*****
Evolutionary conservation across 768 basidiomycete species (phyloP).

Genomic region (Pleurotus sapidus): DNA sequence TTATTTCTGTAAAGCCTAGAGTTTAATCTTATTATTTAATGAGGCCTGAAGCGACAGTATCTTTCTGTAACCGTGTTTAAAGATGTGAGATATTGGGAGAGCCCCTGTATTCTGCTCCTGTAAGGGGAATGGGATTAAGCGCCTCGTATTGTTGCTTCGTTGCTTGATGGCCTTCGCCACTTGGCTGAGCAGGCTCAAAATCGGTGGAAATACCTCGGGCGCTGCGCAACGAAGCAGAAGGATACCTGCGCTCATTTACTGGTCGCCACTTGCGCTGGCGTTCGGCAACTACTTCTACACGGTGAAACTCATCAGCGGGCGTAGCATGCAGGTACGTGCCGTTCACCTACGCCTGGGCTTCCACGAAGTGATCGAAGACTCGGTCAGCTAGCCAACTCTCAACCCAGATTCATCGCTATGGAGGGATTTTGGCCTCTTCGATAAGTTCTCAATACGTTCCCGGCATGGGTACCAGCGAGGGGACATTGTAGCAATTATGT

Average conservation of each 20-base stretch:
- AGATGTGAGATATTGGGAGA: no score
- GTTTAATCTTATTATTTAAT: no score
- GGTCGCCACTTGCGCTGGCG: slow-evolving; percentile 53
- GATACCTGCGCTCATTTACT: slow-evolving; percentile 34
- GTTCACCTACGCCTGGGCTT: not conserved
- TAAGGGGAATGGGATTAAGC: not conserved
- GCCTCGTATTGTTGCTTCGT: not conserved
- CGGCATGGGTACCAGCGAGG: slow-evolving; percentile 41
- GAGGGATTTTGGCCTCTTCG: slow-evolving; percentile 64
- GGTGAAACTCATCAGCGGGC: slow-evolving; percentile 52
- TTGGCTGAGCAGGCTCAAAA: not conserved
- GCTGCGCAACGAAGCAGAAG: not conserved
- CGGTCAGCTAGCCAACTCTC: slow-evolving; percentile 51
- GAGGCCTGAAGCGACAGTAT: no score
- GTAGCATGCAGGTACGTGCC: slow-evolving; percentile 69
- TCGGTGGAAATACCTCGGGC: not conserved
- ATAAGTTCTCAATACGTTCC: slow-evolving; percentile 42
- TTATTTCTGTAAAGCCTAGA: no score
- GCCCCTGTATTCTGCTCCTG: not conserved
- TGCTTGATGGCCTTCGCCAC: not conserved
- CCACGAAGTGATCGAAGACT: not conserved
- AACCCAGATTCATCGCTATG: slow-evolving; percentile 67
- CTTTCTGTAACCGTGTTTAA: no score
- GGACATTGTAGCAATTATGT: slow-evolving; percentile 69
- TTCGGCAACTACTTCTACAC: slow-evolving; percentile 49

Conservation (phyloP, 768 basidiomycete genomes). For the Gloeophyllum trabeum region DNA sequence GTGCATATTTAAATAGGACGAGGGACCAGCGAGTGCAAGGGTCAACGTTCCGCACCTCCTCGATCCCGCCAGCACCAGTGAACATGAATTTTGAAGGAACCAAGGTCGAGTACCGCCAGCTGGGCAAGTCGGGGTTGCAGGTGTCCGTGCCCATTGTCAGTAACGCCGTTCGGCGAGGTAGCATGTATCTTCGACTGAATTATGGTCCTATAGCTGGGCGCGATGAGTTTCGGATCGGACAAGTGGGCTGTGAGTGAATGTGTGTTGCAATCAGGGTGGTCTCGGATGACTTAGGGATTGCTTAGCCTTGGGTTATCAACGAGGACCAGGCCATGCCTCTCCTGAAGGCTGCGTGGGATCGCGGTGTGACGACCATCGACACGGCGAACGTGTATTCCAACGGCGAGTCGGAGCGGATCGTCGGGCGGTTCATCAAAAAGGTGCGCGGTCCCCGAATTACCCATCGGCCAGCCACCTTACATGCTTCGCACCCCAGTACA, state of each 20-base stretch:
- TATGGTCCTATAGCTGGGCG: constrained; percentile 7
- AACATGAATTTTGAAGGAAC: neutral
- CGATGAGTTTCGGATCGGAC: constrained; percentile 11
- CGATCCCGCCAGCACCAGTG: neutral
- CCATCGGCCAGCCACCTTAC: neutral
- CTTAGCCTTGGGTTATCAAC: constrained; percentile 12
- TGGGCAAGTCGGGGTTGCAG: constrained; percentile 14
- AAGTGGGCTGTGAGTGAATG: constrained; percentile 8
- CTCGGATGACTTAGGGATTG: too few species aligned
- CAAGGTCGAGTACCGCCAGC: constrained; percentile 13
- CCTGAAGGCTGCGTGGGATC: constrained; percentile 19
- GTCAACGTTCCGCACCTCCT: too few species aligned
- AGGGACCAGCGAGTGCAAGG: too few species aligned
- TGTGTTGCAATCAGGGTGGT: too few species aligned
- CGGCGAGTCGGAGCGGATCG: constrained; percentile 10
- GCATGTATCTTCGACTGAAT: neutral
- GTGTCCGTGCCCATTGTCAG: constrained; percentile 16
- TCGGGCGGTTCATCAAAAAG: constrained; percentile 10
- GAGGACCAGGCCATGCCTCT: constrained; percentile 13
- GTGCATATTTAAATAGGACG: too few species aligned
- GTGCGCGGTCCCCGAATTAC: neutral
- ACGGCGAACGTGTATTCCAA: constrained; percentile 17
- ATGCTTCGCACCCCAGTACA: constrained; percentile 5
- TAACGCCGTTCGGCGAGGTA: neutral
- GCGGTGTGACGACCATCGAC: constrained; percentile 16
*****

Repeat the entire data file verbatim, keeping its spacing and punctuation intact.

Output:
Evolutionary conservation across 768 basidiomycete species (phyloP).

Genomic region (Pleurotus sapidus): DNA sequence TTATTTCTGTAAAGCCTAGAGTTTAATCTTATTATTTAATGAGGCCTGAAGCGACAGTATCTTTCTGTAACCGTGTTTAAAGATGTGAGATATTGGGAGAGCCCCTGTATTCTGCTCCTGTAAGGGGAATGGGATTAAGCGCCTCGTATTGTTGCTTCGTTGCTTGATGGCCTTCGCCACTTGGCTGAGCAGGCTCAAAATCGGTGGAAATACCTCGGGCGCTGCGCAACGAAGCAGAAGGATACCTGCGCTCATTTACTGGTCGCCACTTGCGCTGGCGTTCGGCAACTACTTCTACACGGTGAAACTCATCAGCGGGCGTAGCATGCAGGTACGTGCCGTTCACCTACGCCTGGGCTTCCACGAAGTGATCGAAGACTCGGTCAGCTAGCCAACTCTCAACCCAGATTCATCGCTATGGAGGGATTTTGGCCTCTTCGATAAGTTCTCAATACGTTCCCGGCATGGGTACCAGCGAGGGGACATTGTAGCAATTATGT

Average conservation of each 20-base stretch:
- AGATGTGAGATATTGGGAGA: no score
- GTTTAATCTTATTATTTAAT: no score
- GGTCGCCACTTGCGCTGGCG: slow-evolving; percentile 53
- GATACCTGCGCTCATTTACT: slow-evolving; percentile 34
- GTTCACCTACGCCTGGGCTT: not conserved
- TAAGGGGAATGGGATTAAGC: not conserved
- GCCTCGTATTGTTGCTTCGT: not conserved
- CGGCATGGGTACCAGCGAGG: slow-evolving; percentile 41
- GAGGGATTTTGGCCTCTTCG: slow-evolving; percentile 64
- GGTGAAACTCATCAGCGGGC: slow-evolving; percentile 52
- TTGGCTGAGCAGGCTCAAAA: not conserved
- GCTGCGCAACGAAGCAGAAG: not conserved
- CGGTCAGCTAGCCAACTCTC: slow-evolving; percentile 51
- GAGGCCTGAAGCGACAGTAT: no score
- GTAGCATGCAGGTACGTGCC: slow-evolving; percentile 69
- TCGGTGGAAATACCTCGGGC: not conserved
- ATAAGTTCTCAATACGTTCC: slow-evolving; percentile 42
- TTATTTCTGTAAAGCCTAGA: no score
- GCCCCTGTATTCTGCTCCTG: not conserved
- TGCTTGATGGCCTTCGCCAC: not conserved
- CCACGAAGTGATCGAAGACT: not conserved
- AACCCAGATTCATCGCTATG: slow-evolving; percentile 67
- CTTTCTGTAACCGTGTTTAA: no score
- GGACATTGTAGCAATTATGT: slow-evolving; percentile 69
- TTCGGCAACTACTTCTACAC: slow-evolving; percentile 49

Conservation (phyloP, 768 basidiomycete genomes). For the Gloeophyllum trabeum region DNA sequence GTGCATATTTAAATAGGACGAGGGACCAGCGAGTGCAAGGGTCAACGTTCCGCACCTCCTCGATCCCGCCAGCACCAGTGAACATGAATTTTGAAGGAACCAAGGTCGAGTACCGCCAGCTGGGCAAGTCGGGGTTGCAGGTGTCCGTGCCCATTGTCAGTAACGCCGTTCGGCGAGGTAGCATGTATCTTCGACTGAATTATGGTCCTATAGCTGGGCGCGATGAGTTTCGGATCGGACAAGTGGGCTGTGAGTGAATGTGTGTTGCAATCAGGGTGGTCTCGGATGACTTAGGGATTGCTTAGCCTTGGGTTATCAACGAGGACCAGGCCATGCCTCTCCTGAAGGCTGCGTGGGATCGCGGTGTGACGACCATCGACACGGCGAACGTGTATTCCAACGGCGAGTCGGAGCGGATCGTCGGGCGGTTCATCAAAAAGGTGCGCGGTCCCCGAATTACCCATCGGCCAGCCACCTTACATGCTTCGCACCCCAGTACA, state of each 20-base stretch:
- TATGGTCCTATAGCTGGGCG: constrained; percentile 7
- AACATGAATTTTGAAGGAAC: neutral
- CGATGAGTTTCGGATCGGAC: constrained; percentile 11
- CGATCCCGCCAGCACCAGTG: neutral
- CCATCGGCCAGCCACCTTAC: neutral
- CTTAGCCTTGGGTTATCAAC: constrained; percentile 12
- TGGGCAAGTCGGGGTTGCAG: constrained; percentile 14
- AAGTGGGCTGTGAGTGAATG: constrained; percentile 8
- CTCGGATGACTTAGGGATTG: too few species aligned
- CAAGGTCGAGTACCGCCAGC: constrained; percentile 13
- CCTGAAGGCTGCGTGGGATC: constrained; percentile 19
- GTCAACGTTCCGCACCTCCT: too few species aligned
- AGGGACCAGCGAGTGCAAGG: too few species aligned
- TGTGTTGCAATCAGGGTGGT: too few species aligned
- CGGCGAGTCGGAGCGGATCG: constrained; percentile 10
- GCATGTATCTTCGACTGAAT: neutral
- GTGTCCGTGCCCATTGTCAG: constrained; percentile 16
- TCGGGCGGTTCATCAAAAAG: constrained; percentile 10
- GAGGACCAGGCCATGCCTCT: constrained; percentile 13
- GTGCATATTTAAATAGGACG: too few species aligned
- GTGCGCGGTCCCCGAATTAC: neutral
- ACGGCGAACGTGTATTCCAA: constrained; percentile 17
- ATGCTTCGCACCCCAGTACA: constrained; percentile 5
- TAACGCCGTTCGGCGAGGTA: neutral
- GCGGTGTGACGACCATCGAC: constrained; percentile 16